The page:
Torture memos: NOT a dark and painful chapter in our history

Twenty-four hours have passed since the so-called torture memos have been released and as I expected, it’s not a story that has gone viral. Plenty of coverage, but not oh-my-God kind of coverage.

We begin with video from Special Report on Fox News with comments from Bill Kristol. Bret Bair has a good one – the only thing we found new was the caterpillar in the box… nice.


Next we have Blackfive – my favorite military blog – with some good media snippets plus this comment.

Faux Outrage. That IS the basic emote out of the WH these days. Why is it fake outrage? Because if it were real outrage, the WH would have changed something, ANYTHING, about how we conduct the war, intel operations, interrogations, a.n.y.t.h.i.n.g. And the left is going berserk over the President’s pledge to not seek charges against the CIA agents involved.

Caterpillars of black swallowtail butterflies can destroy crops in home gardens quickly. Watch out! If you click on this image, be forewarned.

Caterpillars of black swallowtail butterflies can destroy crops in home gardens quickly. Watch out! If you click on this image, be forewarned.

Dale Carpenter over at Volokh Conspiracy has some interesting thoughts.

Torture, as prohibited by U.S. law, is treatment that inflicts “severe physical or mental pain or suffering.” But how do we know when a particular interrogation technique imposes “severe physical” or “severe mental” pain or suffering?

To answer that question, the 2002 Bybee memo released Thursday relies heavily on the lessons learned from a U.S. interrogation training program for military personnel called Survival, Evasion, Resistance, Escape (SERE). In SERE training, U.S. military personnel have been subjected to the very techniques proposed for suspected Al Qaeda agents — including the most extreme of the techniques, like extended sleep deprivation and waterboarding. The discussion is at pp. 4-6 in the Bybee memo. Basically, the memo says that the CIA has concluded based on consulting with SERE experts that these methods have caused no “severe physical or mental” harm to U.S. military personnel subjected to them.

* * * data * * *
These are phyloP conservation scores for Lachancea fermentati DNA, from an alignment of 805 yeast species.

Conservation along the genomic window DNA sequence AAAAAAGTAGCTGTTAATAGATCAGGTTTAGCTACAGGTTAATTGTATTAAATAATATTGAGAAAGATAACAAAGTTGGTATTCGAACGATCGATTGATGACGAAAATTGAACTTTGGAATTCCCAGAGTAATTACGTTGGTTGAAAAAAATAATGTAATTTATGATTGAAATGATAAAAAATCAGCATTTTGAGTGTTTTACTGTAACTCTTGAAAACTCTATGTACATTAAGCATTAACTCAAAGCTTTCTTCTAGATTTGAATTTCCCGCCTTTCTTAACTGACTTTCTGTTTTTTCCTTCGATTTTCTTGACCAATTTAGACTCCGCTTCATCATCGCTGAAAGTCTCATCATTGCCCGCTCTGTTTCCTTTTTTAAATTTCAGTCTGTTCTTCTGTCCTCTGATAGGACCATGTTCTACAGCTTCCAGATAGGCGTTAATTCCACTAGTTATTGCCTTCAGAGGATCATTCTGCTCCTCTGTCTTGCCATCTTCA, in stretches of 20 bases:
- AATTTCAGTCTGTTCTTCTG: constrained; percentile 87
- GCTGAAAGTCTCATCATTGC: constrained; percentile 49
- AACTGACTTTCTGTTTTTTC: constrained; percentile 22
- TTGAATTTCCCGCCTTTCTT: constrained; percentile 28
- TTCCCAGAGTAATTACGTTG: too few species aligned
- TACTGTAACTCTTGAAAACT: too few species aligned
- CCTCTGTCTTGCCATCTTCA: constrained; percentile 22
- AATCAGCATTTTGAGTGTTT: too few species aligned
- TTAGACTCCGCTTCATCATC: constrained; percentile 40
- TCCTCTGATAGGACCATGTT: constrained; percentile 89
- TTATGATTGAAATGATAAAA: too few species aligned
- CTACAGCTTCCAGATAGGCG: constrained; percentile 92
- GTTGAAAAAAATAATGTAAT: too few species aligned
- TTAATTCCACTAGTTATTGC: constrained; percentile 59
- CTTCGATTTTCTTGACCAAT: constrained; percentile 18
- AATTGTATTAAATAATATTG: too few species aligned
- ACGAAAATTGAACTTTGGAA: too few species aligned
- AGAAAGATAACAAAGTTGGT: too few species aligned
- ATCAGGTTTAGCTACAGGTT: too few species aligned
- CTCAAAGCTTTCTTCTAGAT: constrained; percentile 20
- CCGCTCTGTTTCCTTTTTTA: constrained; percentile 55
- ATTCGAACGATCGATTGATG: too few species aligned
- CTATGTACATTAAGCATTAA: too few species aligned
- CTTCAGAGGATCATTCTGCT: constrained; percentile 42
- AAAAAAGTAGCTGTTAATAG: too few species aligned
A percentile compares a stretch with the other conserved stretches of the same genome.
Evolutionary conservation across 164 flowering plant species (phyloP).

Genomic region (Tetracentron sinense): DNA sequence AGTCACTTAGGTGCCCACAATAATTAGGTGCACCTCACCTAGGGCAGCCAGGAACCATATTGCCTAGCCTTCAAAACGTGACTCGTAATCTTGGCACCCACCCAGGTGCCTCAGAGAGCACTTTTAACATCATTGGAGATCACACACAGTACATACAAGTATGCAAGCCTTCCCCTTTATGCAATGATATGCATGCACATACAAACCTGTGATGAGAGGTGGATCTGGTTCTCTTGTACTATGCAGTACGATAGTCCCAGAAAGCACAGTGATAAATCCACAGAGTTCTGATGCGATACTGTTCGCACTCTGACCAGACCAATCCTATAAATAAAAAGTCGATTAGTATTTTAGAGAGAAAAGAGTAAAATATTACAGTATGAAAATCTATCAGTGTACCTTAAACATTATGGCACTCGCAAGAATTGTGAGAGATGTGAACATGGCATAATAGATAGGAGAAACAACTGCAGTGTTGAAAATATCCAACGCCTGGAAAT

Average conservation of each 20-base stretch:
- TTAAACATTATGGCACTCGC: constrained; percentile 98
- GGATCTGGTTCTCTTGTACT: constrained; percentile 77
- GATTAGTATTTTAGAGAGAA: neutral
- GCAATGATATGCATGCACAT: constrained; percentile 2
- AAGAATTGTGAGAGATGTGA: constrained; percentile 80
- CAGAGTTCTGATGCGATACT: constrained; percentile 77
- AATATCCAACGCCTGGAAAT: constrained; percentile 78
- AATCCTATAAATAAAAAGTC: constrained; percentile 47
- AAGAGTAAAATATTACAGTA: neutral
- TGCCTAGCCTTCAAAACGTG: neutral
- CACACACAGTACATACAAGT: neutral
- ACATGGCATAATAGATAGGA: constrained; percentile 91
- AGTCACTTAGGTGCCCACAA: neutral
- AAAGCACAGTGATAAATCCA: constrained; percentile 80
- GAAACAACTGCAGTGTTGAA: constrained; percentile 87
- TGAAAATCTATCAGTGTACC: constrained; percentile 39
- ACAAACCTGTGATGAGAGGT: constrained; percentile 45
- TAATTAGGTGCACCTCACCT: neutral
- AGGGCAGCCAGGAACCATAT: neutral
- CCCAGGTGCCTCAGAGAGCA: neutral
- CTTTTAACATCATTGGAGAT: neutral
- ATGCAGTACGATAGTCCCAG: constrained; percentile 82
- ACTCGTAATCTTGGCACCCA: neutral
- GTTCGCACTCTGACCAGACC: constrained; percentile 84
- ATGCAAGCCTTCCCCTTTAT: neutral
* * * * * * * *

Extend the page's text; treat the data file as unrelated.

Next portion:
Carpenter went on to mention the experience may well be different between SERE trainees and real detainees.

LGF noted the NY Times completely hyperventilated over the issue – not unexpected – and described them as frat house antics. Where have I heard that before? The Times piece used the word harsh in the headline.

Powerline and Gateway Pundit also chime in.

So – what has this accomplished – if anything?

3 replies
  1. Lazybum
    Lazybum says:

    Frankly, I am sure that the jail-keepers across China, Cuba and every other bass-ackwards third-world dictatorship countries are rolling on the floor laughing at our "torture" techniques. THOSE guys know how to torture!

    Still, the Hate America First'ers will insist we hang Bush for these egregious acts against humanity and insects, all the time while wearing their chic Che t-shirts. Unbelievable.

  2. Erik Blazynski
    Erik Blazynski says:

    Obama said that it is time for reflection not retribution regarding the torture. Bill Kristol has taken the comments out of context to try to make a point about Obama. He sounds like an idiot in my opinion. Obama does enough stuff to attack him on, making stuff up simply make Kristol irrelevant in my eyes.

  3. Mojo Joe
    Mojo Joe says:

    Only 183 waterboardings?  Khalid Sheik Mohammed, the 9/11 mastermind, should have been waterboarded at least once for every death at the World Trade Center.

    We hear much from the left about "principles" in this discussion of torture, but this is denial at best and suicide at worst. Under the right circumstance, e.g., an immediate threat of mass casualties, these principles should, an will, take a back seat to more primary human demands–our survival and the survival of our children. When we allow the ACLU to establish an overly fastidious baseline for acceptable conduct, we risk the very thing we are trying to prevent. The chances that our enemies will release a catastrophic horror on us increase along with the chances that, when that happens, we will be forced to cast superficial principles aside and react with the type of furythat all humans are capable of.

    The challenge for people who strive to be principled is how to confront unspeakable evil in a way that is effective and appropriately measured without losing our humanity in the process. The left has provided no insight into that challenge.

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